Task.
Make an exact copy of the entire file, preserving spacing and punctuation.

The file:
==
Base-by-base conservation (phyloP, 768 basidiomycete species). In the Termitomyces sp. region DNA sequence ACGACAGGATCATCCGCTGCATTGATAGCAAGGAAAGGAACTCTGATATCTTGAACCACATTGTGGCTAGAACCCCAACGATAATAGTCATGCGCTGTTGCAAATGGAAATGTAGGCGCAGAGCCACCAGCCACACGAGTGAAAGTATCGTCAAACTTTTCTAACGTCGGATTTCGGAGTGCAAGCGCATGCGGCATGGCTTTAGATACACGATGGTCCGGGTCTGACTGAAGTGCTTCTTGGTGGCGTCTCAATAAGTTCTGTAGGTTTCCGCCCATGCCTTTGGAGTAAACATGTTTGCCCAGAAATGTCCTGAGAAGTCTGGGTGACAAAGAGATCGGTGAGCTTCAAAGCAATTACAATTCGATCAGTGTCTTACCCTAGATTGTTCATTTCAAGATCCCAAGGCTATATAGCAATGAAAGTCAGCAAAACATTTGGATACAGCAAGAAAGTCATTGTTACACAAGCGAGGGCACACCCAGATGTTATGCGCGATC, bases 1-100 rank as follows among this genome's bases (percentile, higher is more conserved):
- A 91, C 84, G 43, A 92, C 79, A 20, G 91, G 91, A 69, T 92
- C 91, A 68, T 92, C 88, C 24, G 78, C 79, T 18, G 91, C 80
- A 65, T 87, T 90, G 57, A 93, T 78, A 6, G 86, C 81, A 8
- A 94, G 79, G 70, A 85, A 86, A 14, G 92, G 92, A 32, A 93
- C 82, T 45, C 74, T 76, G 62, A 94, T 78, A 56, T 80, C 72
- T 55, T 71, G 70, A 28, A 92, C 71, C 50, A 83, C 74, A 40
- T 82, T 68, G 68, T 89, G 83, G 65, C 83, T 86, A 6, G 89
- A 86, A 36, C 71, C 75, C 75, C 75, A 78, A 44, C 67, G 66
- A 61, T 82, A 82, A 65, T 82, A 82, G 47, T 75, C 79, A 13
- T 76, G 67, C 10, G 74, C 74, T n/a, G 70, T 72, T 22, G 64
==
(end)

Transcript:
Base-by-base conservation (phyloP, 768 basidiomycete species). In the Termitomyces sp. region DNA sequence ACGACAGGATCATCCGCTGCATTGATAGCAAGGAAAGGAACTCTGATATCTTGAACCACATTGTGGCTAGAACCCCAACGATAATAGTCATGCGCTGTTGCAAATGGAAATGTAGGCGCAGAGCCACCAGCCACACGAGTGAAAGTATCGTCAAACTTTTCTAACGTCGGATTTCGGAGTGCAAGCGCATGCGGCATGGCTTTAGATACACGATGGTCCGGGTCTGACTGAAGTGCTTCTTGGTGGCGTCTCAATAAGTTCTGTAGGTTTCCGCCCATGCCTTTGGAGTAAACATGTTTGCCCAGAAATGTCCTGAGAAGTCTGGGTGACAAAGAGATCGGTGAGCTTCAAAGCAATTACAATTCGATCAGTGTCTTACCCTAGATTGTTCATTTCAAGATCCCAAGGCTATATAGCAATGAAAGTCAGCAAAACATTTGGATACAGCAAGAAAGTCATTGTTACACAAGCGAGGGCACACCCAGATGTTATGCGCGATC, bases 1-100 rank as follows among this genome's bases (percentile, higher is more conserved):
- A 91, C 84, G 43, A 92, C 79, A 20, G 91, G 91, A 69, T 92
- C 91, A 68, T 92, C 88, C 24, G 78, C 79, T 18, G 91, C 80
- A 65, T 87, T 90, G 57, A 93, T 78, A 6, G 86, C 81, A 8
- A 94, G 79, G 70, A 85, A 86, A 14, G 92, G 92, A 32, A 93
- C 82, T 45, C 74, T 76, G 62, A 94, T 78, A 56, T 80, C 72
- T 55, T 71, G 70, A 28, A 92, C 71, C 50, A 83, C 74, A 40
- T 82, T 68, G 68, T 89, G 83, G 65, C 83, T 86, A 6, G 89
- A 86, A 36, C 71, C 75, C 75, C 75, A 78, A 44, C 67, G 66
- A 61, T 82, A 82, A 65, T 82, A 82, G 47, T 75, C 79, A 13
- T 76, G 67, C 10, G 74, C 74, T n/a, G 70, T 72, T 22, G 64